From the School

Since its founding in 1852, Loyola University Maryland?s time-tested, distinctly taught Jesuit approach to education has been giving students the tools and developing the traits they will need to learn, lead, and serve in our diverse and ever-changing world. Loyola is everything a Catholic, Jesuit education should be: rigorous, values-oriented, communal, and spiritually uplifting. Our students graduate ready to meet the complex demands of today and to anticipate and adapt to the needs of tomorrow. Loyola affords students a transformative experience that allows them to embrace new perspectives, develop critical thinking skills, and become their very best selves: knowledgeable, capable, confident, and committed to changing lives?others? and their own.

Overall

From The School


Loyola?s admission process?like our academic philosophy and our graduates?is atypical. Taking a holistic approach, we seek students who are best suited to take advantage of everything Loyola has to offer. Our Jesuit tradition of education is based on the concept of cura personalis, or care for the whole person. We consider academic merit as well as all other aspects of your preparation to handle what will be asked of you once you enroll at Loyola University Maryland. That may be extracurricular involvement, athletics, service, leadership, or something totally unique to you. This interest in the whole student is why we?ve adopted a test-optional admission policy.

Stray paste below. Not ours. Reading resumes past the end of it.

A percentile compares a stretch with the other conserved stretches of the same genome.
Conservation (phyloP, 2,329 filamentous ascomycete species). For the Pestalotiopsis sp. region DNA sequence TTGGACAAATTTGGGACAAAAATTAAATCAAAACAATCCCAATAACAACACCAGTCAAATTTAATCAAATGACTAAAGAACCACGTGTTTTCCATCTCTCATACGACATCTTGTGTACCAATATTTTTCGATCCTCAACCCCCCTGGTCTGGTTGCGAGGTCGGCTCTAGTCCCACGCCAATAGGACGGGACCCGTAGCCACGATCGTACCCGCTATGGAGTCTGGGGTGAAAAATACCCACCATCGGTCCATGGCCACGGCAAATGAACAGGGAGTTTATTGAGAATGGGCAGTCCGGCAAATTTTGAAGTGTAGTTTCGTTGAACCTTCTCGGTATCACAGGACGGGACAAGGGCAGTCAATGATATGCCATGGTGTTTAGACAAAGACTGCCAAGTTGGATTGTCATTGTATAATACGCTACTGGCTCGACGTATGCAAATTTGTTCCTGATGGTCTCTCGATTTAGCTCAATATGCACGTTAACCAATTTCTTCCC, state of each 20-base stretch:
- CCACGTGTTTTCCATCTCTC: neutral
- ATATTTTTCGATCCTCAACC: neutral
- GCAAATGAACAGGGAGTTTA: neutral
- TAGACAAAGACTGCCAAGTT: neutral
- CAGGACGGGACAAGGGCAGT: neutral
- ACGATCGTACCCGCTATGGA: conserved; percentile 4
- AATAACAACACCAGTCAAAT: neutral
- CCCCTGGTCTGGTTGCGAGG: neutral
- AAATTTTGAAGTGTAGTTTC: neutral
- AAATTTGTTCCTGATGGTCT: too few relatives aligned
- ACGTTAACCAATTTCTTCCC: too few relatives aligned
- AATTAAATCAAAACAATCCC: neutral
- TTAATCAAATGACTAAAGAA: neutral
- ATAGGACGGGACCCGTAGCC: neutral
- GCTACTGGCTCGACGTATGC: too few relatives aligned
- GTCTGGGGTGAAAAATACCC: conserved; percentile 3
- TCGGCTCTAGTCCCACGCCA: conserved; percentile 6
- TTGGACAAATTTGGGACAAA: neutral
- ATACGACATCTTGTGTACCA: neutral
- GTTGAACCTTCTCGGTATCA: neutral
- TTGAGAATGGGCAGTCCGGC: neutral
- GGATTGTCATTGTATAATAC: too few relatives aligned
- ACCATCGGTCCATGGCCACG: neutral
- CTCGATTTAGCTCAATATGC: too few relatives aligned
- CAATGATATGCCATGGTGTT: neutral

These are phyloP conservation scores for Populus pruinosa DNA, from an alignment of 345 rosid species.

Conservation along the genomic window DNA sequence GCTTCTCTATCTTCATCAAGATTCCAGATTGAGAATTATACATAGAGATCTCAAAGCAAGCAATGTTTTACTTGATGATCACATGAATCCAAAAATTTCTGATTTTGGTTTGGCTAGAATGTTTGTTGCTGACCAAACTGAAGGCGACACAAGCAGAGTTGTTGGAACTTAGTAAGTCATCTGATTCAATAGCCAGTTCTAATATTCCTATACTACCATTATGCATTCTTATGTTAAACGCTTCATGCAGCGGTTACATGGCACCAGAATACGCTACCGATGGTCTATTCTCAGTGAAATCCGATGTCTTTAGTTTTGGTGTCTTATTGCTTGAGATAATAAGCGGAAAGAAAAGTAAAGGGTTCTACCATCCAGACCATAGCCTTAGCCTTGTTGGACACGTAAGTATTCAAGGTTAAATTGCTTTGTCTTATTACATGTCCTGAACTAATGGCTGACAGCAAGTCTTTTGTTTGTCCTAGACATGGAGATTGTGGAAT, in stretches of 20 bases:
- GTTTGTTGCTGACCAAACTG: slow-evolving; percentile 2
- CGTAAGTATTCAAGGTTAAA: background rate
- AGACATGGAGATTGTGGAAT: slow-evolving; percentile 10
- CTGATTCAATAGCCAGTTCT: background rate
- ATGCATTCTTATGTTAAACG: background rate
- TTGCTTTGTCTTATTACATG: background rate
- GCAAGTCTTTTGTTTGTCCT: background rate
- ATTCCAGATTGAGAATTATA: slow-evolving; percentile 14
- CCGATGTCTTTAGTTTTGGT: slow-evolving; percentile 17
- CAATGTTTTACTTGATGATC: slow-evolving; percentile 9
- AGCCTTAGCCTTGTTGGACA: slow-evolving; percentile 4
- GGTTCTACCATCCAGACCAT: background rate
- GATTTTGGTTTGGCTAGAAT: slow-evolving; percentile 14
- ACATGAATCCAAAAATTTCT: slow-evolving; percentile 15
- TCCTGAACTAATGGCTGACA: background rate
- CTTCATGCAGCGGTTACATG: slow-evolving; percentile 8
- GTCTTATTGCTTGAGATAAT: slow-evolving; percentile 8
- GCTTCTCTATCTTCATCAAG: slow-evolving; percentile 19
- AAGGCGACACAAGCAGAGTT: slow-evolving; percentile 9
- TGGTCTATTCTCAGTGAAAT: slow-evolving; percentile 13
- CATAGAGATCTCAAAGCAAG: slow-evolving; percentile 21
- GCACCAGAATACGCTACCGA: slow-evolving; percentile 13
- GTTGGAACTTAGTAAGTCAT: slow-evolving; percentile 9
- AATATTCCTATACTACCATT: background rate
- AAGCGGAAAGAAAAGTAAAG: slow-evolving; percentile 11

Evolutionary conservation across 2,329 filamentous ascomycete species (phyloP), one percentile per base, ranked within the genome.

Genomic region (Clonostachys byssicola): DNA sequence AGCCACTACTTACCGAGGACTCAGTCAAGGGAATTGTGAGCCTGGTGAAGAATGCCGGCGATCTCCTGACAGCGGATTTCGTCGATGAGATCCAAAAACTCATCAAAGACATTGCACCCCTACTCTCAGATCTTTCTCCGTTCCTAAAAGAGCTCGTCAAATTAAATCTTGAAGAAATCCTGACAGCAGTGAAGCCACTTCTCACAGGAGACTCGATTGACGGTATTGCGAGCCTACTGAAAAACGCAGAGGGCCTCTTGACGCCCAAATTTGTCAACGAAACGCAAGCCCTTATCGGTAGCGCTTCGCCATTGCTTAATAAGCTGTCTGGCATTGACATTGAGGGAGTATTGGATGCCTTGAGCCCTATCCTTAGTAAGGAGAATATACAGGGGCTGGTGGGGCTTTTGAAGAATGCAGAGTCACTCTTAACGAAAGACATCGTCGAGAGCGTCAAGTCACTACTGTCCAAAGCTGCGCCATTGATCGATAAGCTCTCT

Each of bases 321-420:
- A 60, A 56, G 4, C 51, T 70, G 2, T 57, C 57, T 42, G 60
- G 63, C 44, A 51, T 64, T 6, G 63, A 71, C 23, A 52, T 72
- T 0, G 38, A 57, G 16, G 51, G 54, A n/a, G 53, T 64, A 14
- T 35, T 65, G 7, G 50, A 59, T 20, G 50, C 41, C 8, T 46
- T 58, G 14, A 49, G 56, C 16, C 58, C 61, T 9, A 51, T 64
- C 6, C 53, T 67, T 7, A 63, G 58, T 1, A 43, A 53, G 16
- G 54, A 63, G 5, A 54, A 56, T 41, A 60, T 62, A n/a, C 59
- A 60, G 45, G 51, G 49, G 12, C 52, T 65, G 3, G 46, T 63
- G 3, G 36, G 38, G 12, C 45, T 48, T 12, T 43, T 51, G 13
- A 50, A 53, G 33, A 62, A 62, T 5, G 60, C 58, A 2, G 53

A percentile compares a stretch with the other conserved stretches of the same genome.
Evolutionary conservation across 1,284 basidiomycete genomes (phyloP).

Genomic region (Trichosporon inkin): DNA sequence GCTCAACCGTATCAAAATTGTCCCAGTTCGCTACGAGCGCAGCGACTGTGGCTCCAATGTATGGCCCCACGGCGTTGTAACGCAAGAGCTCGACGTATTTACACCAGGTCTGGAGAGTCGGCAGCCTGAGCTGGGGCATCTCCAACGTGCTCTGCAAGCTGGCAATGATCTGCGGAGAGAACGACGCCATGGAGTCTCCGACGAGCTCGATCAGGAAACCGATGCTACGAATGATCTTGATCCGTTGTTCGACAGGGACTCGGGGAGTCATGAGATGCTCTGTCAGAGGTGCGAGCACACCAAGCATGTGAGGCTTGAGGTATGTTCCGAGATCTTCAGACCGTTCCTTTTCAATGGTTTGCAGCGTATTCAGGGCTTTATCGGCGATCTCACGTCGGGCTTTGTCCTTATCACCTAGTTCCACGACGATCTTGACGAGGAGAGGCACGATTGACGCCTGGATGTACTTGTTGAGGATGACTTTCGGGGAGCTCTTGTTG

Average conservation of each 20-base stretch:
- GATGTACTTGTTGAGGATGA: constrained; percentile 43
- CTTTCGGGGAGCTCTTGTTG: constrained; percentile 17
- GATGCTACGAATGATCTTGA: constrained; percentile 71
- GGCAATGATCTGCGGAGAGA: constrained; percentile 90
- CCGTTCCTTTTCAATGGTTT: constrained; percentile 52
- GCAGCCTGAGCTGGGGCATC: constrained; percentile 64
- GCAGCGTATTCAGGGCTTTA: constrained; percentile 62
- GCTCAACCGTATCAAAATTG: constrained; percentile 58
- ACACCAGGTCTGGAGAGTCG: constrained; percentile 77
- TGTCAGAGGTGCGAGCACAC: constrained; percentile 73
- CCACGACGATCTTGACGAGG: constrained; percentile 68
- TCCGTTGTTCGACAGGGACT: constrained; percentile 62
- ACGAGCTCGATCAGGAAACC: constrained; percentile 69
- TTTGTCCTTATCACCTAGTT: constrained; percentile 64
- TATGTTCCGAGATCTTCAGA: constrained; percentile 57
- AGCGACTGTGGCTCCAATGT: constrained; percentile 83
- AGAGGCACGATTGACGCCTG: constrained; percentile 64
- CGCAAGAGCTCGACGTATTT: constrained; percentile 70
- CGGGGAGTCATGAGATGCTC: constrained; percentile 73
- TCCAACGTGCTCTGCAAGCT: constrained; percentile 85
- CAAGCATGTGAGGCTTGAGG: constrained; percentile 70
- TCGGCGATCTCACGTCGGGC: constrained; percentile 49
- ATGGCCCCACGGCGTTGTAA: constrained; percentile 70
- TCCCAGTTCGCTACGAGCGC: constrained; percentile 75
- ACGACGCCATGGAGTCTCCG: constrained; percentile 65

All applicants (first-year, transfer, and international) are eligible to receive merit-based scholarships, and we do not require a separate application for consideration. Students are notified of merit scholarship awards at the time of admission.

First-year students apply online using the Common Application and are required to submit the following materials: official high school transcript(s), high school counselor recommendation letter, high school teacher, recommendation letter, SAT/ACT scores (or additional essay or teacher recommendation, if applying test-optional), personal essay, and $60 application fee. For detailed information on the first-year admission process, please visit www.loyola.edu/apply-now or contact us at admission@loyola.edu.

Transfer students apply online using the Common Application for transfer students and are required to submit the following material: the college report/Registrar?s Report from each institution attended, official high school transcript(s), official college transcript(s) including current semester courses, and $60 application fee. For detailed information on the transfer admission process, please visit www.loyola.edu/transfer or contact us at transferadmission@loyola.edu.